Developmental Traumatology: Brain Development in Maltreated Children With and Without PTSD
This chapter summarizes a presentation by Dr. Michael D. De Bellis for The Pennsylvania State University’s 4th Annual Conference for the Network on Child Protection and Well-Being, entitled “New Frontiers in the Biology of Stress, Maltreatment, and Trauma: Opportunities for Translation, Resilience, and Reversibility.” This presentation summary provides a conceptual framework for understanding key neurobiological developmental effects in maltreated children, considering the potential cognitive impact of these effects and comparing the development of maltreated children who do and do not develop posttraumatic stress disorder (PTSD). Developmental differences of this nature can shed light on opportunities for building resilience and intervening early and successfully towards the prevention of further negative developmental impact. Gender differences are also considered, particularly the disparate impact to certain cortical regions for young maltreated males compared to females. A major aim of the presentation and this chapter is to inspire and guide future directions of research on developmental traumatology and offer hope towards opportunities for diverting maltreated children from future poor life outcomes.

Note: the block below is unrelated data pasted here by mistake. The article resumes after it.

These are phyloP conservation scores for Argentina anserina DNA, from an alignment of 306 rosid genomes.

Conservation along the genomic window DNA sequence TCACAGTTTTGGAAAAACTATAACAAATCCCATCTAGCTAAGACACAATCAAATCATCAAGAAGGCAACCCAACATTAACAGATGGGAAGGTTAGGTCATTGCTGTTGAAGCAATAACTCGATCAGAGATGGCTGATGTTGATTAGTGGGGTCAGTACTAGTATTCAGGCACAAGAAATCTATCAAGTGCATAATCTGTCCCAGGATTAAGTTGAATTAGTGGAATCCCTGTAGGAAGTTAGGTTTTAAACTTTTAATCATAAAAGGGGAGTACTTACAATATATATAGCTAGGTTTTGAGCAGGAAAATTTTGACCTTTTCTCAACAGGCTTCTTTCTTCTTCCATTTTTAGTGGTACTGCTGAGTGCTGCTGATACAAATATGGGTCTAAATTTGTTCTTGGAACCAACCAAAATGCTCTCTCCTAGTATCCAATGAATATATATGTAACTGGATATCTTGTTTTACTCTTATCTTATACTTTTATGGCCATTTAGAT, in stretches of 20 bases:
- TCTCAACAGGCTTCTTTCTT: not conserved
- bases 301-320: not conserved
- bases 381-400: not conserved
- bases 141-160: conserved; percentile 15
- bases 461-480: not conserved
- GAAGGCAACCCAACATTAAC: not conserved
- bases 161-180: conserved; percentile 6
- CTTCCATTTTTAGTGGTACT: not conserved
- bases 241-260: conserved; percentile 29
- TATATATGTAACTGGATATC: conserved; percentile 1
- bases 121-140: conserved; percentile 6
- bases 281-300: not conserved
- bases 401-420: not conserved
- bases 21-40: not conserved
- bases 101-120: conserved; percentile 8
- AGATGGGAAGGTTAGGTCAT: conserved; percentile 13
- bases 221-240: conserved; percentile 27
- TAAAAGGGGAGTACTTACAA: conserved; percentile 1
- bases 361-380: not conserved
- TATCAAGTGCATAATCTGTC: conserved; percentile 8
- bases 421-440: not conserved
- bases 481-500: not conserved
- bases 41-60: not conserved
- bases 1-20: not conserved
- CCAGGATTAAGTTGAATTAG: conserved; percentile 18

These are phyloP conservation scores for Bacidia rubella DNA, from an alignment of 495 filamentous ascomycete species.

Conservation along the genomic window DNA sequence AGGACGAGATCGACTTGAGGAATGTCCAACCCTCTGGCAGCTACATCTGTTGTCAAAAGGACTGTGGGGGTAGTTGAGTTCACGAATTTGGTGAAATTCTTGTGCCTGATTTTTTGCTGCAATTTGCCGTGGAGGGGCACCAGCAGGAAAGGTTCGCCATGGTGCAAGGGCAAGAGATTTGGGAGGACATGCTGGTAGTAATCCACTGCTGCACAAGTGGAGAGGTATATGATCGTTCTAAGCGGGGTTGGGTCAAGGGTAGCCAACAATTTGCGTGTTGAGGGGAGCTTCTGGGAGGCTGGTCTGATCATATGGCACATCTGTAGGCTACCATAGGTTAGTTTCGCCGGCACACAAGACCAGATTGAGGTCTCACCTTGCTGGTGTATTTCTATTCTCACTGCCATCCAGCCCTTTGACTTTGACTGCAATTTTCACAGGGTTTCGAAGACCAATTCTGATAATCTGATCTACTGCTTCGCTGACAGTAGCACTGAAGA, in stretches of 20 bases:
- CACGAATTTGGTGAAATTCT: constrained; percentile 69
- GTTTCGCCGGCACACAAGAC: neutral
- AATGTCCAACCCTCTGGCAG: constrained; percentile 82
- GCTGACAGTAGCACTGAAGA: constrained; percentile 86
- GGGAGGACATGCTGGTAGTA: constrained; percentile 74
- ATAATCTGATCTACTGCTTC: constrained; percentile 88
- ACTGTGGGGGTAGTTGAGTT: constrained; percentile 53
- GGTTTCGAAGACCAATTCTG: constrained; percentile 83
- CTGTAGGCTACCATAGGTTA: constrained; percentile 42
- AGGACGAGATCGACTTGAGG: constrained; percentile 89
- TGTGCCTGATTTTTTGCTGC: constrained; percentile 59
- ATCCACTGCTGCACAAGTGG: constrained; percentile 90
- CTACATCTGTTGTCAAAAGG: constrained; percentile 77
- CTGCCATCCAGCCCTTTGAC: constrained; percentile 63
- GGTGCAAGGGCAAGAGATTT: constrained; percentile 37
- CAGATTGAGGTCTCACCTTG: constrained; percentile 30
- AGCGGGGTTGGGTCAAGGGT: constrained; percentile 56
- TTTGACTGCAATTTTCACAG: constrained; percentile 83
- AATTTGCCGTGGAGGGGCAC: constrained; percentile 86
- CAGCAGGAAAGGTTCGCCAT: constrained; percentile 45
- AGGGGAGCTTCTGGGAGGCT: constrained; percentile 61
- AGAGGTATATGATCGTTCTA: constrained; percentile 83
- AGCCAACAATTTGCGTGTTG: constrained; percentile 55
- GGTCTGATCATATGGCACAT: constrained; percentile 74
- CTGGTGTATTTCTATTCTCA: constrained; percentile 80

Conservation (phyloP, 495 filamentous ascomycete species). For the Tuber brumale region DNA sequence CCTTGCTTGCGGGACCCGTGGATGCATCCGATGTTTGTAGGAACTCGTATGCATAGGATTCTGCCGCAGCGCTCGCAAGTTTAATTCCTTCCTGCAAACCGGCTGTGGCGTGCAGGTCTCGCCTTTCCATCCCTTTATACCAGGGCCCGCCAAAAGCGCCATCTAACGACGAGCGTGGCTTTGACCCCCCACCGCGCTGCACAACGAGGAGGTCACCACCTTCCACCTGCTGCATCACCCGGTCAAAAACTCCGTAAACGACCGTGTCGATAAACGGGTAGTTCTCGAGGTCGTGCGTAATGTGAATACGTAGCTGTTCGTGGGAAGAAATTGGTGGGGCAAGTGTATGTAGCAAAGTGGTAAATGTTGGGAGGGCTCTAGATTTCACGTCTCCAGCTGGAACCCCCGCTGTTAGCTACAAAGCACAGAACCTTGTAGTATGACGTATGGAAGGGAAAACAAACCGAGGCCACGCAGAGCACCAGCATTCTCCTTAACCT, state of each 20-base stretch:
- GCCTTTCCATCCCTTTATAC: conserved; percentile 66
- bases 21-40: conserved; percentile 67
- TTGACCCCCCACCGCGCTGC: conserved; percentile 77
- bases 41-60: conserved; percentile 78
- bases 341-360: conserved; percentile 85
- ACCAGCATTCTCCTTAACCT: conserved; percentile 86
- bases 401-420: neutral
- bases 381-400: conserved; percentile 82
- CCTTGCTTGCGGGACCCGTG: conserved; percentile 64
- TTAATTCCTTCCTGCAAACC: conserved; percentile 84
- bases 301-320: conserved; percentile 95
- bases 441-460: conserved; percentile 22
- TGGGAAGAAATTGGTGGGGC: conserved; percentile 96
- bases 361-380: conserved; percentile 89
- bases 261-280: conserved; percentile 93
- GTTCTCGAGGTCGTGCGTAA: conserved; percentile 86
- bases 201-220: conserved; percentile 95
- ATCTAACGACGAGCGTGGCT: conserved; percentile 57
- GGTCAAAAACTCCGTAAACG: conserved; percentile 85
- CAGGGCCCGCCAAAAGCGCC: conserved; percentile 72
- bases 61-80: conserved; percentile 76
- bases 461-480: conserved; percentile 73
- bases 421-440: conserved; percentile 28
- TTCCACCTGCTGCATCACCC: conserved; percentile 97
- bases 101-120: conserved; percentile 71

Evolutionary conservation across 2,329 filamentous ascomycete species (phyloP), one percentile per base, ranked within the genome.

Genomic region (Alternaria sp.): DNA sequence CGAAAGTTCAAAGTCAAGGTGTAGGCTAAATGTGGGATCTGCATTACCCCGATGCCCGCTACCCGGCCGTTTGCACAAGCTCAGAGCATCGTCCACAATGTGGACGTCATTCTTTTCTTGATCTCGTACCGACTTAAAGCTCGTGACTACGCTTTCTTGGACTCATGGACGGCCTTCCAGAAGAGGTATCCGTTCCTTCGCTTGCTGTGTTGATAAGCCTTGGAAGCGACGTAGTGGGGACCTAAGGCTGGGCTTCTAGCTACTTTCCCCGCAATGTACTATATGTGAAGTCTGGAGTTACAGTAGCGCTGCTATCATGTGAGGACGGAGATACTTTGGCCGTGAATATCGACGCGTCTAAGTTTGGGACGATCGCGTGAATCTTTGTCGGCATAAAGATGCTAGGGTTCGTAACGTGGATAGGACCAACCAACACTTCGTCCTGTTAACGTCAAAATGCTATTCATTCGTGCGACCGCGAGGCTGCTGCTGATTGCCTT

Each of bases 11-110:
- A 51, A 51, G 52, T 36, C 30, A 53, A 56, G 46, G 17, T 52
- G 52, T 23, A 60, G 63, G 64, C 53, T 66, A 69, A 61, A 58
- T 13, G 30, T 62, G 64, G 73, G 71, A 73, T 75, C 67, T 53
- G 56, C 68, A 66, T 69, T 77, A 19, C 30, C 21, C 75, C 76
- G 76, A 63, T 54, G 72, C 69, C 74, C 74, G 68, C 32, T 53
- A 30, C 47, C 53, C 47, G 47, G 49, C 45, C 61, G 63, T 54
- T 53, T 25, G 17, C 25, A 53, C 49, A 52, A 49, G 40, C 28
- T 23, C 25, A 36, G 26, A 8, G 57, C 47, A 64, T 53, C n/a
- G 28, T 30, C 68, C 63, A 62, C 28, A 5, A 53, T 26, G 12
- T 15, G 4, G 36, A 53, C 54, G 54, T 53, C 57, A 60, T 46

KeywordsPTSD Child maltreatment Developmental differences Gender differences Trauma Prefrontal cortex Corpus callosum Brain development
- Azar, S. T., Barnes, K. T., & Twentyman, C. T. (1988). Developmental outcomes in abused children: Consequences of parental abuse or a more general breakdown in caregiver behavior? Behavior Therapist, 11, 27–32.Google Scholar
- Green, A. (1985). Children traumatized by physical abuse. Washington, DC: American Psychiatric Press.Google Scholar
- Trickett, P. K., McBride-Chang, C., & Putnam, F. W. (1994). The classroom performance and behavior of sexually abused girls. Development and Psychopathology, 6, 183–194.Google Scholar